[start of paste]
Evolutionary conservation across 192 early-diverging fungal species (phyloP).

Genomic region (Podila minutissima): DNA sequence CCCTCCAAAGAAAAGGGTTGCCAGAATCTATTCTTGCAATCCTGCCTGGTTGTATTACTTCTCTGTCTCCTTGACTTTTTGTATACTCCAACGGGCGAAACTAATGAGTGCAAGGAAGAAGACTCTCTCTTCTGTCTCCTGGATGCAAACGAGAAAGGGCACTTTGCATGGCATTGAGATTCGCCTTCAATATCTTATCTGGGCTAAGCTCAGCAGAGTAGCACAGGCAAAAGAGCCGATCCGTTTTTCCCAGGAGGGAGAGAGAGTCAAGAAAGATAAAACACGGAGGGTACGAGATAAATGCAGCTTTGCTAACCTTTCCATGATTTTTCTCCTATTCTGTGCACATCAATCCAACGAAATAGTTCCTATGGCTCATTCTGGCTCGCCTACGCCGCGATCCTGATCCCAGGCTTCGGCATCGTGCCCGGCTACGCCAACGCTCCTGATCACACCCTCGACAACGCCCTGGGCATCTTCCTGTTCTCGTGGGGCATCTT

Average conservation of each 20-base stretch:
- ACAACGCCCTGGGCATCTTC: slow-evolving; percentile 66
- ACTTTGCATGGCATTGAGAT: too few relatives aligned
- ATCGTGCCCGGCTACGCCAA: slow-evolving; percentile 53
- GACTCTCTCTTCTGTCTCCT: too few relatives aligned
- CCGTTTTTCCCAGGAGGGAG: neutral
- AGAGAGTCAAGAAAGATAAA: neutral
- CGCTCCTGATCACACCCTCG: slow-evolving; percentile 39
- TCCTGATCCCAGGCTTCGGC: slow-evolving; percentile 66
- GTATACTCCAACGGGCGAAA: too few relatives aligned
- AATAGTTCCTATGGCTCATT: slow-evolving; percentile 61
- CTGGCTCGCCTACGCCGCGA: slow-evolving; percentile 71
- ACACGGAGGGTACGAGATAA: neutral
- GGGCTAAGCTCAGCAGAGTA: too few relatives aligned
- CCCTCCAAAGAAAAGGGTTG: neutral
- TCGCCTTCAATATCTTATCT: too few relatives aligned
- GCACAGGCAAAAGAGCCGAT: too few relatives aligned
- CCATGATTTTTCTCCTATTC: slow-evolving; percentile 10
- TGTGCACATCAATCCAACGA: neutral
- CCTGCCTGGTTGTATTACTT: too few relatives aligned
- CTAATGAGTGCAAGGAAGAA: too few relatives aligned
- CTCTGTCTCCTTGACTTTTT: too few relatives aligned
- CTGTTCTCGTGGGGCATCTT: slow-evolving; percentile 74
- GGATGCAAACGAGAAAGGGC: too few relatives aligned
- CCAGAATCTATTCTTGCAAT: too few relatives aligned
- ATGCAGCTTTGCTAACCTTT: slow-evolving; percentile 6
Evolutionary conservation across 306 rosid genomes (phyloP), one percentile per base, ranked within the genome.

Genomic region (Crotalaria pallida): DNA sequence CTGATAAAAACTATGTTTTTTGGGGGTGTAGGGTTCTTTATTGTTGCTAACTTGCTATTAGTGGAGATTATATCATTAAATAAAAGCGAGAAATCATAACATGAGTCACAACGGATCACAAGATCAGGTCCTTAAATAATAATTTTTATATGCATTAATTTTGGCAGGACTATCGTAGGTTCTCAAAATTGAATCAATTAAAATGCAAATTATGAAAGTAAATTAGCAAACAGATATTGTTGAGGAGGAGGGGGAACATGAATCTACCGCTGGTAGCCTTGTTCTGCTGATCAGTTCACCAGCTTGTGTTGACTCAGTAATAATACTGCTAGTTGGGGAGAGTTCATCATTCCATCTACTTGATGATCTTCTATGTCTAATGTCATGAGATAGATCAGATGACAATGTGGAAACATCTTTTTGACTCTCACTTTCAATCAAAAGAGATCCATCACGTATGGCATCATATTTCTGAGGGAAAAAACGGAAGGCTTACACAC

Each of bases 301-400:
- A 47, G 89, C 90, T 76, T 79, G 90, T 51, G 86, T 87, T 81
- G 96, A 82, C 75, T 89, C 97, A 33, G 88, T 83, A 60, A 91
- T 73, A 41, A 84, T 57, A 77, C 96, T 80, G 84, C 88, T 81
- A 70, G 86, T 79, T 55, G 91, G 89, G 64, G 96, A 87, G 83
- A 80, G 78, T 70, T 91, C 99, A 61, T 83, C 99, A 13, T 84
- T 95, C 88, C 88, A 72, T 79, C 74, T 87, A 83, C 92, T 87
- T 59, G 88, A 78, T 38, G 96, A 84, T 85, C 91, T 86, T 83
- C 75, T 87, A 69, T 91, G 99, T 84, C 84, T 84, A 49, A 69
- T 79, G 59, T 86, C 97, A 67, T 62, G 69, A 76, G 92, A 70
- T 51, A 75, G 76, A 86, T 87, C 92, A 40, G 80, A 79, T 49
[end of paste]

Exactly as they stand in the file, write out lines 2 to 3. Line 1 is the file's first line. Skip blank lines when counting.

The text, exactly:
Genomic region (Podila minutissima): DNA sequence CCCTCCAAAGAAAAGGGTTGCCAGAATCTATTCTTGCAATCCTGCCTGGTTGTATTACTTCTCTGTCTCCTTGACTTTTTGTATACTCCAACGGGCGAAACTAATGAGTGCAAGGAAGAAGACTCTCTCTTCTGTCTCCTGGATGCAAACGAGAAAGGGCACTTTGCATGGCATTGAGATTCGCCTTCAATATCTTATCTGGGCTAAGCTCAGCAGAGTAGCACAGGCAAAAGAGCCGATCCGTTTTTCCCAGGAGGGAGAGAGAGTCAAGAAAGATAAAACACGGAGGGTACGAGATAAATGCAGCTTTGCTAACCTTTCCATGATTTTTCTCCTATTCTGTGCACATCAATCCAACGAAATAGTTCCTATGGCTCATTCTGGCTCGCCTACGCCGCGATCCTGATCCCAGGCTTCGGCATCGTGCCCGGCTACGCCAACGCTCCTGATCACACCCTCGACAACGCCCTGGGCATCTTCCTGTTCTCGTGGGGCATCTT

Average conservation of each 20-base stretch: